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Tuesday, February 5, 2013

Central FL: Ripe with Options for Food Waste

The Magic of Compost was evident during the U.S. Composting Council's 2013 pre-conference Tour of Central Florida Composting Facilities.  A bus filled with enthusiastic conference attendees spent the day touring C & C Peat Co and the Vista Park Organics Recycling sites. Common ground for the two facilities included: 1> the Walmart pre-consumer food waste intake and 2> ample permitted food waste capacity.

Steve @ entrance to his 30+ yr
family-owned business
C & C Peat Co., a family-run business co-founded in 1981 by Stephen Cook, was the first tour stop.  As a horticulture company, C & C Peat produces USDA Bio-Preferred Certified products sold in bulk to nurseries and operations with significant grounds maintenance, such as Sea World.

For C & C Peat the main intake for the compost operations is horse bedding from Central Florida thoroughbred racing stables, typically pine shavings. In addition to the horse bedding, C & C adds pre-consumer food waste and slurry (2% bio-solids)  from the adjacent water treatment plant.  Due to concern over herbicides and pesticides, C & C Peat does not accept yard trimmings as a carbon source for their compost recipe.

on-site assembled blender, shredder
and screener
Sand, pine bark sent through a 7/8 inch screen, Canadian Sphagnum peat and time-release fertilizer pellets are added to the compost to produce the C & C Peat end product. During production, each 5 yard mix increment must be consistent when it goes into the blender, shredder, and screener to ensure a consistent load after processing the entire batch.  Loads may be as large as 80 cubic yards.

Simplicity is one of C & C Peat's key ingredients to producing their high quality product.  Even without the technology bells and whistles, C & C Peat has an impressive equipment capital investment required to convert manure, food waste and bio-solid slurry into a valuable horticulture product.

During the tour, Steve confirmed C & C Peat would accept post-consumer food waste including certified compostable packaging, as long as the feedstock is reasonably contaminant-free.  For a pictorial recap of the tour, visit the Elemental Impact FB album, 01-28-13 C & C Peat Tour.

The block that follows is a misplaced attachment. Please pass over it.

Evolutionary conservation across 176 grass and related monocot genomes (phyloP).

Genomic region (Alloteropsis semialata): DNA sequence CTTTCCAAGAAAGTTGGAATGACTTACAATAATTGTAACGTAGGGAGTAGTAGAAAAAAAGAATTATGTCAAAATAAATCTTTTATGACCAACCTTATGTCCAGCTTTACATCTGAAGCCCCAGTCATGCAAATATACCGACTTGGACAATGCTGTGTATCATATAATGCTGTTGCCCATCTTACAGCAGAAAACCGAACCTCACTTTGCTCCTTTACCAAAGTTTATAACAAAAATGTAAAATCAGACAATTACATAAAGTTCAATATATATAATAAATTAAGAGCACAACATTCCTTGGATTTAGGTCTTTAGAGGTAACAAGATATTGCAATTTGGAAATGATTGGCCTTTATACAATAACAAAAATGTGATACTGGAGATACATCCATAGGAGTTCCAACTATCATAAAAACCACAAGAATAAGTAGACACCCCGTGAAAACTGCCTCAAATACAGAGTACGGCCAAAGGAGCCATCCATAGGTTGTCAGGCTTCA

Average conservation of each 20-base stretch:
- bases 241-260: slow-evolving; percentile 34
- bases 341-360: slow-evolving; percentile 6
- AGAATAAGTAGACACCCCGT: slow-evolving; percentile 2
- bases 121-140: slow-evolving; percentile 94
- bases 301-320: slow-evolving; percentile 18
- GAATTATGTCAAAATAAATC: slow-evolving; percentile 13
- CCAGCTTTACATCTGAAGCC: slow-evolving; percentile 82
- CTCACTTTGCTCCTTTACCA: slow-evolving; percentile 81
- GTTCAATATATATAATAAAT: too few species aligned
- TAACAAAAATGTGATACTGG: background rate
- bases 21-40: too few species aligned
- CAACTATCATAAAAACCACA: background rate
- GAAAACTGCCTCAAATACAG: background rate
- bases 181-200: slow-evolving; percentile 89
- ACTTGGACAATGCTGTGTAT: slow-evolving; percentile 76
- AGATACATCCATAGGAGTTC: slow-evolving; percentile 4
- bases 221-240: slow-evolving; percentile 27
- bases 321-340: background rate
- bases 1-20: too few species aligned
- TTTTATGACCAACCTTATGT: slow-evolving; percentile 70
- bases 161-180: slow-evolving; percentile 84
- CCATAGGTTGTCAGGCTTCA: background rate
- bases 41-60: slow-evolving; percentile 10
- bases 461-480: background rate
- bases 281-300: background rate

The WM Team 
In time for lunch provided by Publix, the tour group traveled to Waste Management's Vista Park Organics Recycling located at their Apopka landfill.  As a response to Walmart's food waste composting commitment, WM invested in a 12-acre, 30,000 yard capacity aerated static pile system.  Feedstock includes pre-consumer food waste and woody yard debris. Garick oversees operations and end product sales.

After mixing the intake into the proper recipe ratios, the food and woody debris are transferred to concrete bunkers with negative air filter slabs.  The filter system keeps the piles aerated, which prevents methane gas production during decomposition, and pulls air filled with "smelly" microbial activity into a cedar bio-filter. Every 15 days the piles are moved to the next bunker until the compost is finished in 60 days.

Food waste & yard debris in
concrete aerated bunker
Garick sells the compost in bulk under the Organic Valley Compost brand.  Local residents may purchase the bulk product Monday through Friday at the facility.  For a pictorial recap of the Vista Park site tour, see the Ei FB album, 01-28-13 WM Composting Site Tour.

While many communities lack food waste composting destination sites, Central Florida is blessed with two open, permitted facilities operating well under their food waste intake capacity.  With Orlando close-by, it is perplexing to know food waste travels to landfills with available local alternatives.

The USCC | National Restaurant Association partnership is designed to equate the supply and demand challenges inherent within mobilizing the foodservice industry to source-separate food waste for composting collection.  Central Florida is ripe for equating the ample food waste supply available with the composting site destination demand.  For details on the USCC | NRA partnership, see the ZWA Blog, Collaboration is Key to Success.

To experience the magic inherent within the 2013 USCC Conference, read the ZWA Blog post, Compost, A Magical Experience.  It is empowering to witness an ancient industry rediscovering its identity within modern times and innovative technologies..


  1. "...facilities operating well under their food waste intake capacity, with Orlando close-by....", I am shocked. Holly, thank you for your inquisitive and incisive posts.

    1. Thanks Rajesh! You know my brain is spinning on how we can equalize this supply | demand out of balance scenario!

    2. Holly, are there any tangible incentives for food service operators to put in the effort to separate food waste? May be high hauling fees that are reduced, or state/local tax rebates, or simply the option to sell their "waste"?